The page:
Office of the Future: Our Magnet Design Draws Employees Back to the Office
Millennials are coming into the workplace in droves. These new faces represent a generation that grew up with social media and don’t require face-to-face meetings to have “friends” or feel connected to others. They can collaborate and build trust virtually. So what does that mean for the future of the workplace?
Twenty years from now the norm will be remote work and the traditional office will not exist. Sure there will be scheduled time for co-workers to come together as a team but the boss (who is a millennial) will trust that his or her staff is completing their work even if they are out of sight.
Combine the remote workplace with technology advances in 20 years and we have a completely different work environment. Employees won’t use CPU’s or keyboards. The little handheld device we all carry - or wear on our person - will “talk to” smart surface technology around us to allow just about any surface to become a monitor. The current way we think of a computer station will evolve, which is great news. Ergonomics will be substantially improved by allowing movement. Workers won’t be hunched over a keyboard for hours; rather they can spend their day in a fully reclined position, or standing upright, with adjacent surfaces interacting through technology.
The office of the future excites me, but I agree that people still need in-person coaching, mentoring and connection. Psychologists can attest to this argument. People need people, even if they don’t think so. If you caught the movie “Her” you can imagine what kind of wormhole humans can go down letting technology make our lives “easier” or “simpler.”
DLR Group’s solution to the office of the future is a workplace that quite literally becomes a magnet…. drawing employees back to the “office.” The magnet offers a place employees would rather spend their day because it provides more than sitting at home alone or in a coffee shop. We are seeing the beginning of this phenomenon with Co-Work spaces like Galvanize, Gather & Gather. These are great examples of facilities that blur the lines between office and social venues.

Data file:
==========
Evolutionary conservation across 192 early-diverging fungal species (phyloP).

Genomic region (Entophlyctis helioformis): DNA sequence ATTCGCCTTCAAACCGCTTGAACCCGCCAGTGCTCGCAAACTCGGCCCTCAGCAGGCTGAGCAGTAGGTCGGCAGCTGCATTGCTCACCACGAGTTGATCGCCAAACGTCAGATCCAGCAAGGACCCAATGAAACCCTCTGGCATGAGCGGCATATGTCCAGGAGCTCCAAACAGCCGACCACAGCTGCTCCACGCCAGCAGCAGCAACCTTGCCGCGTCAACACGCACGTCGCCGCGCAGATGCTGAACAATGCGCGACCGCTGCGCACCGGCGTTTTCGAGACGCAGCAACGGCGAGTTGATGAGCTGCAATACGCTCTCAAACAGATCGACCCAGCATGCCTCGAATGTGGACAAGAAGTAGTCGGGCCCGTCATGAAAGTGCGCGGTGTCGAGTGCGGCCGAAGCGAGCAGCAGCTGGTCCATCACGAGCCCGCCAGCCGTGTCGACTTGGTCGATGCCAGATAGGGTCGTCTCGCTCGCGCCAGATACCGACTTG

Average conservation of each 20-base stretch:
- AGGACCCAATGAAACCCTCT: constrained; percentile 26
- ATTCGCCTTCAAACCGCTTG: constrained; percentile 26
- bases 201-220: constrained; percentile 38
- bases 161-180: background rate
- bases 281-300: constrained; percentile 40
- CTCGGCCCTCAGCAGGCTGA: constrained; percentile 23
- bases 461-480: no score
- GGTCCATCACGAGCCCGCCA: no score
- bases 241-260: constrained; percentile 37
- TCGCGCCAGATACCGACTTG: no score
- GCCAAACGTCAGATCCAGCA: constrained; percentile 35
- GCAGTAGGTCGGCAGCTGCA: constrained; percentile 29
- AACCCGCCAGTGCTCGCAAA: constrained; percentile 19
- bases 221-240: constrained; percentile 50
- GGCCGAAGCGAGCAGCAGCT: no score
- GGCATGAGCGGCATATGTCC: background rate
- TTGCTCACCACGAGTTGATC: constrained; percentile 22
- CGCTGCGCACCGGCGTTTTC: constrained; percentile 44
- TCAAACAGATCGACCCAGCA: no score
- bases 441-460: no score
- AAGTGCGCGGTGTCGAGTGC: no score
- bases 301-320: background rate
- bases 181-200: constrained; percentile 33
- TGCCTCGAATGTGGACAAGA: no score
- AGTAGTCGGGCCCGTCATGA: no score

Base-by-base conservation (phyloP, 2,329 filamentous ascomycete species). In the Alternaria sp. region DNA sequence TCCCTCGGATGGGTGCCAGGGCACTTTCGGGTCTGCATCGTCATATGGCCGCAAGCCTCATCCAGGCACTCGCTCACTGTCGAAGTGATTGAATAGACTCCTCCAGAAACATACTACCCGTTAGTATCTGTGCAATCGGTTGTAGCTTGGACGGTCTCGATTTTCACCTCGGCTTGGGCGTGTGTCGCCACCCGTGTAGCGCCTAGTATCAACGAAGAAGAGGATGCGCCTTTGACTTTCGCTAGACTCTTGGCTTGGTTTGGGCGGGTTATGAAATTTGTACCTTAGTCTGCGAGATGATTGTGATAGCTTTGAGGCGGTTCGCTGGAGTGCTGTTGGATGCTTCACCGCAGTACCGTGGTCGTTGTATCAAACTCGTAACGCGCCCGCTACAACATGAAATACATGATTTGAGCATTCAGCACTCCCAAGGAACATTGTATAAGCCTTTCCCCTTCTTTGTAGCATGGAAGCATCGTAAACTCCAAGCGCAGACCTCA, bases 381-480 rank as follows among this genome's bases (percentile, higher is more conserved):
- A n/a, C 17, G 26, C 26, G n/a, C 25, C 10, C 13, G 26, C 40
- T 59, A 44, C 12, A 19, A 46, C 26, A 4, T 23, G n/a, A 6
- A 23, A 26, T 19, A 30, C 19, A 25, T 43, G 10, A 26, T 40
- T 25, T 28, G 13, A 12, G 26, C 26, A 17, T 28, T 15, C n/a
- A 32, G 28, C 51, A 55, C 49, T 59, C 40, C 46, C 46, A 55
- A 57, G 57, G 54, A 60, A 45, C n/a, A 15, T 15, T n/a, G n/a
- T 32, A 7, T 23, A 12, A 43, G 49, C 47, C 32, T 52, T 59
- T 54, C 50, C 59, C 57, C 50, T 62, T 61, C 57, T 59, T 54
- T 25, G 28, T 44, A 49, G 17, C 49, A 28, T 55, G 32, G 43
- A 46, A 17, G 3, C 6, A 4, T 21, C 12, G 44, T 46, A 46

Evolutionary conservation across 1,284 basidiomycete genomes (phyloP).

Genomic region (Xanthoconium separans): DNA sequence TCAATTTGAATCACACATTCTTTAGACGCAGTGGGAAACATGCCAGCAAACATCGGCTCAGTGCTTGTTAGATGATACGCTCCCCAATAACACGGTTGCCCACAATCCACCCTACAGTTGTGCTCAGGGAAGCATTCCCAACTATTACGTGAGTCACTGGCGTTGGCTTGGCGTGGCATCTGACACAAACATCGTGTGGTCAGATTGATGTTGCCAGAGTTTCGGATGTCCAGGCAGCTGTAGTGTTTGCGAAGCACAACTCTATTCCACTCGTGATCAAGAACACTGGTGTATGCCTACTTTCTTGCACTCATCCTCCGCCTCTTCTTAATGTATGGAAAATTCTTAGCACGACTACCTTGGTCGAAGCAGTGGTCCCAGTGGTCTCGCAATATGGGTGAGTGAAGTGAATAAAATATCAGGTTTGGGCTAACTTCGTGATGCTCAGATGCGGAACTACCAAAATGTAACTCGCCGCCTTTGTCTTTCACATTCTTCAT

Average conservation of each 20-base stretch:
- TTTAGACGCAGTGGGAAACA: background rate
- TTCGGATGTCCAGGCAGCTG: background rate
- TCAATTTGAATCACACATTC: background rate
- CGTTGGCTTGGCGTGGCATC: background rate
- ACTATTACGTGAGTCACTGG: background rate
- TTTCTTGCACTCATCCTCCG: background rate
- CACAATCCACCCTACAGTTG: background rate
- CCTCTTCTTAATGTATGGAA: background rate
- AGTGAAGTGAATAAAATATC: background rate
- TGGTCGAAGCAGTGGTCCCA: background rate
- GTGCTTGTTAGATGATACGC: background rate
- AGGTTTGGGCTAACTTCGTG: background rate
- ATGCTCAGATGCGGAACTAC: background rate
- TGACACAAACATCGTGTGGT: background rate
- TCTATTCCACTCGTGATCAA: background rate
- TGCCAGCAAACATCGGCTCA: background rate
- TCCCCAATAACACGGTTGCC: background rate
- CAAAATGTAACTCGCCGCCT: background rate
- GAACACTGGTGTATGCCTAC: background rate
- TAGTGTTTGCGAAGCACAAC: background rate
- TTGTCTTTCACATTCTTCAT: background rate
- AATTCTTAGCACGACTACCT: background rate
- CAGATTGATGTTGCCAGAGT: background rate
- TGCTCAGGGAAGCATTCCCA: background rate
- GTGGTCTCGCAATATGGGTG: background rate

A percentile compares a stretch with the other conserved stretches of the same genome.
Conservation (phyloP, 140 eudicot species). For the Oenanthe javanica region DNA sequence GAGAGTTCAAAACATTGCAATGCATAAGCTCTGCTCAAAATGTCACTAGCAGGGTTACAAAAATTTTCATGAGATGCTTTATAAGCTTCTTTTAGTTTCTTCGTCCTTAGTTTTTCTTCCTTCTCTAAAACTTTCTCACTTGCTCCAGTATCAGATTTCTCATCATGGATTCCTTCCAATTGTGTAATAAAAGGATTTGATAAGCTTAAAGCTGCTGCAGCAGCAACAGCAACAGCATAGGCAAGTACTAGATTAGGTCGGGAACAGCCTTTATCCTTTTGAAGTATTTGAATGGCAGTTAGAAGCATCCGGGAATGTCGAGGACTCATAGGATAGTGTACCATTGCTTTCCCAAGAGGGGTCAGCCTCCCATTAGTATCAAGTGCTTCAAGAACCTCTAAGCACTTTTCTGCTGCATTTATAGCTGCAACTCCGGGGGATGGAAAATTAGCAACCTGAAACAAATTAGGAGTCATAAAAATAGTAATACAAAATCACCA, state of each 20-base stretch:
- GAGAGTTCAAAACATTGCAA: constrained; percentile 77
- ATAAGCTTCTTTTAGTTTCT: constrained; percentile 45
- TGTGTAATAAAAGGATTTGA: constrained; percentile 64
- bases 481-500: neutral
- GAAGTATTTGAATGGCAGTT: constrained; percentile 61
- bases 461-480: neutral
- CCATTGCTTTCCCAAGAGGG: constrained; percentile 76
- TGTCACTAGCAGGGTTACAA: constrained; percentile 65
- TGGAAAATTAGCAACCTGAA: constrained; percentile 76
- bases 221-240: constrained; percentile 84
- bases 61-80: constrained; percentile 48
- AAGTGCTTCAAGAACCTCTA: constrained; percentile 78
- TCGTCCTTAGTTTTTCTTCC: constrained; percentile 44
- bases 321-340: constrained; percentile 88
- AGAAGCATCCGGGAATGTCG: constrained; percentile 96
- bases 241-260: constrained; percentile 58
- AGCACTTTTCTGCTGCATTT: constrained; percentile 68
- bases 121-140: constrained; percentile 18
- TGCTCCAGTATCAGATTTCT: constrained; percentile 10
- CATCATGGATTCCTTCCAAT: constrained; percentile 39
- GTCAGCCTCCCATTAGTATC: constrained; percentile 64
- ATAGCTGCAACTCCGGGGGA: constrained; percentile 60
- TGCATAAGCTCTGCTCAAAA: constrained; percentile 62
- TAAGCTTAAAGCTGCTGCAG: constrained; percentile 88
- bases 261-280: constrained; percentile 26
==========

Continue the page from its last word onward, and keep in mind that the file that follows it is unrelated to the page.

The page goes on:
The first question you may ask is “How can a space attract employees?” The space makes them feel good. In nature this concept is called Biophilia. Studies have shown that being surrounded by nature improves both physical and mental health. While a rain forest in the office is unrealistic, a more practical approach is a space that is tactile, varied and has ample quality daylight. Living walls combined with natural materials bring a sense of the outside into the work environment. Biowalls used in conference rooms and other spaces that have high occupancy provide “home-made” oxygen and create a healthier workplace.
The next question is "How will this impact productivity?" Productivity can be improved by offering a variety of interior settings that allow employees to choose where they want to work that day based on the mode of work required. In the morning workers may gather in a bistro area for coffee and informal interaction with their colleagues. Messages can be returned via the version of “email” we will be using at that time and schedules can be firmed up. Next, employees may transition to a gathering place on the floor designed for teamwork or to a privacy “hive” for focused work. Structured meetings would be held in enclosed meeting rooms and Town Hall meetings would be led in the open space we dubbed Village Green.
If you attended NAIOP’s Development ’14 Conference in Denver you may have seen my presentation of the magnet office of the future concept. If not, contact me and I’d be happy to discuss the magnet in more detail. I personally don’t want to wait 20 years to design this type of space. I want to make the office of the future the workplace of today.